Shonku’s adventures are like a holiday in other worlds, yet tethered to ideas of scientific observation, daily logic and known norms of good and bad. But obvious fantasy is not always needed for the holiday feeling — the Forest of Arden in As You Like It or Sherwood Forest in the Robin Hood stories were holiday spaces that hid away the fantasy. In the Feluda stories, Ray introduces real holidays, because Topshe, or Tapesh, can record Pradosh C. Mitter’s detecting triumphs only when he accompanies his older cousin during his school vacations. Their adventures transform the places they visit, whether within Calcutta — the Park Street cemetery, for example — or in Kashmir, Kedar, the Ellora caves, Gangtok or Rajasthan, or in beloved holidaying spots for Calcuttans of old, such as Puri, Darjeeling and Benaras. Film sets and circus tents are as full of mystery as forests and deserts. Feluda, Topshe and the irrepressible Jatayu, Lalmohan Ganguly, often face danger, because there are killers and goons, narrow escapes and nerve-racking climaxes, and terrifying villains like Maganlal Meghraj. But as in any holiday, there is always the implied assurance that Feluda and company, even without Shonku’s Annihillin pistol, will survive victorious — otherwise how would Topshe be telling us the story?

Here too, the imagination takes flight, taking us out of the stifling sameness of months of lockdown. But the direction is different. The places come alive, luminous as though seen on film, and every character, however briefly glimpsed, takes on a vivid roundedness. Instead of being alone, we are suddenly surrounded by people who startle us — the owner of a private zoo of dangerous creatures in Badshahi Angti, which is the first of 17 Feluda novels, while there are 18 Feluda short stories, the scion of a noble family famous as hunter and writer, whose hunting and writing are done by other people in Royal Bengal Rahashya, dodgy astrologers and mediums, false psychiatrists, weak but opportunistic hangers-on, avaricious collectors of anything from manuscripts to gems, gamblers and statue robbers, as well as clever grandfathers, obstinate fathers, prodigal sons and grandsons, gentle-hearted friends and unselfconscious youngsters. They are not ‘types’. Each is distinct, not just in appearance, apparel, manner and speech — there are few women — but also in class and circumstance, in backstories and in reasons for action and inaction.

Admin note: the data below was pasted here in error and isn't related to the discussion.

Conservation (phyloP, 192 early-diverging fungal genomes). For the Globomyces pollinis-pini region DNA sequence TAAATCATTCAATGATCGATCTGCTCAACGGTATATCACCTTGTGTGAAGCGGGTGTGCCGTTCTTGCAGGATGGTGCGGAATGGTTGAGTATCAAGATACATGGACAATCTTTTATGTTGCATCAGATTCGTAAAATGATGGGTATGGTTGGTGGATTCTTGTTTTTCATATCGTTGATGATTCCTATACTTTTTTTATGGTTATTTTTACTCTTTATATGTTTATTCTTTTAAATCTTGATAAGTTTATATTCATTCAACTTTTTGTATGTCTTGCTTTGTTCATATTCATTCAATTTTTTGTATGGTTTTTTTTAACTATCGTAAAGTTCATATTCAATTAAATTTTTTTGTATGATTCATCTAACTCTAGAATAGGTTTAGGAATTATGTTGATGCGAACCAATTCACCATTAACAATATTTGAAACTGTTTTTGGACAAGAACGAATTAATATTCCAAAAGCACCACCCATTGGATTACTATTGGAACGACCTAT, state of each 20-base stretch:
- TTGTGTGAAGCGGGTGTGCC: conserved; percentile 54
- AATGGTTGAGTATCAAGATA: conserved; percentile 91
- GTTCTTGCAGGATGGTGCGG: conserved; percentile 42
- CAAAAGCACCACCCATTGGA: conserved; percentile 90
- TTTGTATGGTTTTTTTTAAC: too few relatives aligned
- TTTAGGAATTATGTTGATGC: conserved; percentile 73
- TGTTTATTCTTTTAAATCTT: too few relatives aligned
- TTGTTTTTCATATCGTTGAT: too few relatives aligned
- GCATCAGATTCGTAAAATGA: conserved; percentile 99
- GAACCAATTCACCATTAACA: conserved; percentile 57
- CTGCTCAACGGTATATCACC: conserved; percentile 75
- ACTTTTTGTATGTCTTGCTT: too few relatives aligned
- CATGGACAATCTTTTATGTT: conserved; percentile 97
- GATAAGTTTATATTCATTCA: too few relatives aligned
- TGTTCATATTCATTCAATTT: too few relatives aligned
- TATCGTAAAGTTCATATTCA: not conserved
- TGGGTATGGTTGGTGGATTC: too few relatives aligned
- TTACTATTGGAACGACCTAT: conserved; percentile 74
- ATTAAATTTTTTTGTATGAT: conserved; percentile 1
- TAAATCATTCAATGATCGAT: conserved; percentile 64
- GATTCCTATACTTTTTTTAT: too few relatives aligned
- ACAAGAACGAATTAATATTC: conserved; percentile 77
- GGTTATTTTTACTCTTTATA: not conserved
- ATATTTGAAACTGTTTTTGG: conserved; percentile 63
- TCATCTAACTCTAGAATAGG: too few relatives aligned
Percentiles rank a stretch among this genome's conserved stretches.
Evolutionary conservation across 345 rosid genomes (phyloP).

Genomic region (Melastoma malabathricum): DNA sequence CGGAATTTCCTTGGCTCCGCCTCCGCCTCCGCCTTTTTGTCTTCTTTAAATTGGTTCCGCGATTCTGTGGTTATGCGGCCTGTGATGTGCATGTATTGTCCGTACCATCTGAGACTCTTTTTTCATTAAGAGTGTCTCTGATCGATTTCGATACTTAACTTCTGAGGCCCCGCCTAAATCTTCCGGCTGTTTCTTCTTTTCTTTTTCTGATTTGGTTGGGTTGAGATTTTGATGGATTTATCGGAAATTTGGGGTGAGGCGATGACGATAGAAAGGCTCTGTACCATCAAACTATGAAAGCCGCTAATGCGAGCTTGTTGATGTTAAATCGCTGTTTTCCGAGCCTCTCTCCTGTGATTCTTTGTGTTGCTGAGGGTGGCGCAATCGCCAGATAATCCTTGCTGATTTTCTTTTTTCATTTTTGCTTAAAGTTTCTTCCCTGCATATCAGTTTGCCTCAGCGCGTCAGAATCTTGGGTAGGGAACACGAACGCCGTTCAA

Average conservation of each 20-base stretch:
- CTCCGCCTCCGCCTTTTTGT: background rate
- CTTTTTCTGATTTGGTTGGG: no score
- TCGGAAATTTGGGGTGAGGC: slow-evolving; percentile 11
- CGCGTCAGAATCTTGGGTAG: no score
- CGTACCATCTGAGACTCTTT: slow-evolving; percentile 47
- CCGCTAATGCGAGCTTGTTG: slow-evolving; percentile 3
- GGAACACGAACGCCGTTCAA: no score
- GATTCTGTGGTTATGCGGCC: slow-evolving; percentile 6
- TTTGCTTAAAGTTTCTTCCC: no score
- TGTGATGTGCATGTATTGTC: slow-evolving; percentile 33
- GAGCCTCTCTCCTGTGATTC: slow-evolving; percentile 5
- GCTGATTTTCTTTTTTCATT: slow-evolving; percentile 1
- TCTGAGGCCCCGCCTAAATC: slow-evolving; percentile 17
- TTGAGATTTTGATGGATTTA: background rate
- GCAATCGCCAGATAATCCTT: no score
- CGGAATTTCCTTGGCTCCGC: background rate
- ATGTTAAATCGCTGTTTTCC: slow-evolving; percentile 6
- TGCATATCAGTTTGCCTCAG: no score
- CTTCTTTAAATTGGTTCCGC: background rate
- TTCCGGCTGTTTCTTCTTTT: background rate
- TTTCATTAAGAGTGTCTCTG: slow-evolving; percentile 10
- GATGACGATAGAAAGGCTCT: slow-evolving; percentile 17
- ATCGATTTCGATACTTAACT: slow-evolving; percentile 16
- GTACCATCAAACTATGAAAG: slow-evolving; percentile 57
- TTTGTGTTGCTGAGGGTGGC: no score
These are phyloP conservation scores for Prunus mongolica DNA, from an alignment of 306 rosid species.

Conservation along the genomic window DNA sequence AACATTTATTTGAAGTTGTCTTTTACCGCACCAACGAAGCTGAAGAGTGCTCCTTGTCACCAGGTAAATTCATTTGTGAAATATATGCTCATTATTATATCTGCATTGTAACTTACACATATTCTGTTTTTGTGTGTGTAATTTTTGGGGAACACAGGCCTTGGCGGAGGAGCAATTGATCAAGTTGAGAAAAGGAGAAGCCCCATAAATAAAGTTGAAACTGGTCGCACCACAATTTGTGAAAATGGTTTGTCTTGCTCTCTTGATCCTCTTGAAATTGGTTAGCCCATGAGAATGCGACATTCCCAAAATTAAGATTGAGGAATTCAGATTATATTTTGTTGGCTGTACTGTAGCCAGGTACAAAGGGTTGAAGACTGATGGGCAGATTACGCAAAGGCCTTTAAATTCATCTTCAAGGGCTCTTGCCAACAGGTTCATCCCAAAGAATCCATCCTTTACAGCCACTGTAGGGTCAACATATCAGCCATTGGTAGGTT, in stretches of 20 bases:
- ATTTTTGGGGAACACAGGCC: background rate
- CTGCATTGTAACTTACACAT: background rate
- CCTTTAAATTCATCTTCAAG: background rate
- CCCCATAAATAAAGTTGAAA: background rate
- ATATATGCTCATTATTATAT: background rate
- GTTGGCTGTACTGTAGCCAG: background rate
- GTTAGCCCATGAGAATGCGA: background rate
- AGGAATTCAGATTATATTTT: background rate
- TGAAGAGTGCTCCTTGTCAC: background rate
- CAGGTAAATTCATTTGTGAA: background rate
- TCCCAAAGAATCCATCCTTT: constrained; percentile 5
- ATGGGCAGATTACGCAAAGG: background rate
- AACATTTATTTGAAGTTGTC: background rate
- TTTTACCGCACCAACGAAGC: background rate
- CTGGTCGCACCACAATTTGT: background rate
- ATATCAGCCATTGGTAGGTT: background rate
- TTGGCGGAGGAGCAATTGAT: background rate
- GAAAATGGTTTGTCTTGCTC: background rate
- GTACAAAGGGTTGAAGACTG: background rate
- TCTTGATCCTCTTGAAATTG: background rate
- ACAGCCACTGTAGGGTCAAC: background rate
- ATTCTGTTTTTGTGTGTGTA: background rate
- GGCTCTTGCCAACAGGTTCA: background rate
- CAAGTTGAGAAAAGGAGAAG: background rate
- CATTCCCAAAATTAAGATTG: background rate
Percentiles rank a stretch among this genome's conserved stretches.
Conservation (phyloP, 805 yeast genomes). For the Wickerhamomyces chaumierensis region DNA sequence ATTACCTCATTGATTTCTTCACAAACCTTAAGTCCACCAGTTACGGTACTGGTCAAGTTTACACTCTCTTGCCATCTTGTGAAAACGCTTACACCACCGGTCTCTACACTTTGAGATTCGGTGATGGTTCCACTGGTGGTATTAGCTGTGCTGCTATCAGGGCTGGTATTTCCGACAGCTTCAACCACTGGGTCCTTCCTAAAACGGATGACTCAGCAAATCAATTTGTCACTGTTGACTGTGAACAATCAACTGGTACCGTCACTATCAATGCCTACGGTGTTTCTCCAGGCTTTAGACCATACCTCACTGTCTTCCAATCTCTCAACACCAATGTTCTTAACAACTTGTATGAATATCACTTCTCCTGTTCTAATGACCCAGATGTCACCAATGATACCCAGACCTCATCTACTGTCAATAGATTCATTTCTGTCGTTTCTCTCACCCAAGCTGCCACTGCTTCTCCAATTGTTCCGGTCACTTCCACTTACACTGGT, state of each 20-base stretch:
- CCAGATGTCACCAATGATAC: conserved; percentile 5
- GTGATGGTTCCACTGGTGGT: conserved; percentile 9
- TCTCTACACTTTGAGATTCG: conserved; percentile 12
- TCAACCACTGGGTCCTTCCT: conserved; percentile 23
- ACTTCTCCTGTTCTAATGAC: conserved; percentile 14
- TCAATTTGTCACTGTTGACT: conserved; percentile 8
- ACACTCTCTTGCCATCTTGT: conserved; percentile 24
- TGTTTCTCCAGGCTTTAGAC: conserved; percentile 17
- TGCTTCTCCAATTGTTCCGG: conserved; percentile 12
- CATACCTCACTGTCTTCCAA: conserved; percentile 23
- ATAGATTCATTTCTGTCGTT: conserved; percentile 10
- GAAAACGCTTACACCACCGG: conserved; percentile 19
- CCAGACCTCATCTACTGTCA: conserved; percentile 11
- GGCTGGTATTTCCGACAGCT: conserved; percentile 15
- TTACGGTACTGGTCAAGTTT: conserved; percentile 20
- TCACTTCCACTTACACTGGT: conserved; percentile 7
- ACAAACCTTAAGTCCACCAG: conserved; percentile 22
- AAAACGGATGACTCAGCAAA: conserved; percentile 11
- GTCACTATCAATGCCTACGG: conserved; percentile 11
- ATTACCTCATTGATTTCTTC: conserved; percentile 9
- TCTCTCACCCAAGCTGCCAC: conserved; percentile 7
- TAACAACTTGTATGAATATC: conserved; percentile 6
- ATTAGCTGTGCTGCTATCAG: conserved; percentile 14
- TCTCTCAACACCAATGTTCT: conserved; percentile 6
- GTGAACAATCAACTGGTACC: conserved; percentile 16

The worlds of Shonku and Feluda share humour, compassion, curiosity, rejection of greed and an unbending, often subterranean, sense of justness. Although many of Ray’s short stories, such as “Ashamanjababur Kukur”, “Brihachchanchu” or “Bonkubabur Bondhu”, have the same qualities, others are irredeemably sinister, such as “Khagam” or “Batikbabu”, or are layered and ambiguous, such as “Sadanander Khude Jagat” (here ants play a crucial role again). They are no more forgettable than the Shonku and Feluda stories — just the illustrations in the oeuvre leave indelible impressions — but the independent short stories offer less of a holiday in spite of the unusual characters that people them. In these Ray frequently focuses on the extraordinary that hides within the most inconspicuous, apparently run-of-the-mill individuals. That is an achievement in itself, but it may not offer quite such friendly an imaginative escape as Shonku’s or Feluda’s adventures.

I have said it: escape. Must fiction that offers the chance to breathe a different air, to feel engaged for a little while, to be delighted and illuminated, to forget — there it is again — the darkness of life and the fear of sickness for the space of just a few pages be considered ‘escapist’, a description negatively loaded? But Ray’s stories are the opposite: they bring greater clarity to the reader’s experience of the world, rich in possibilities, but lucid in logic and a kind of imperturbable sanity.

He is so youthful; how can he be a hundred?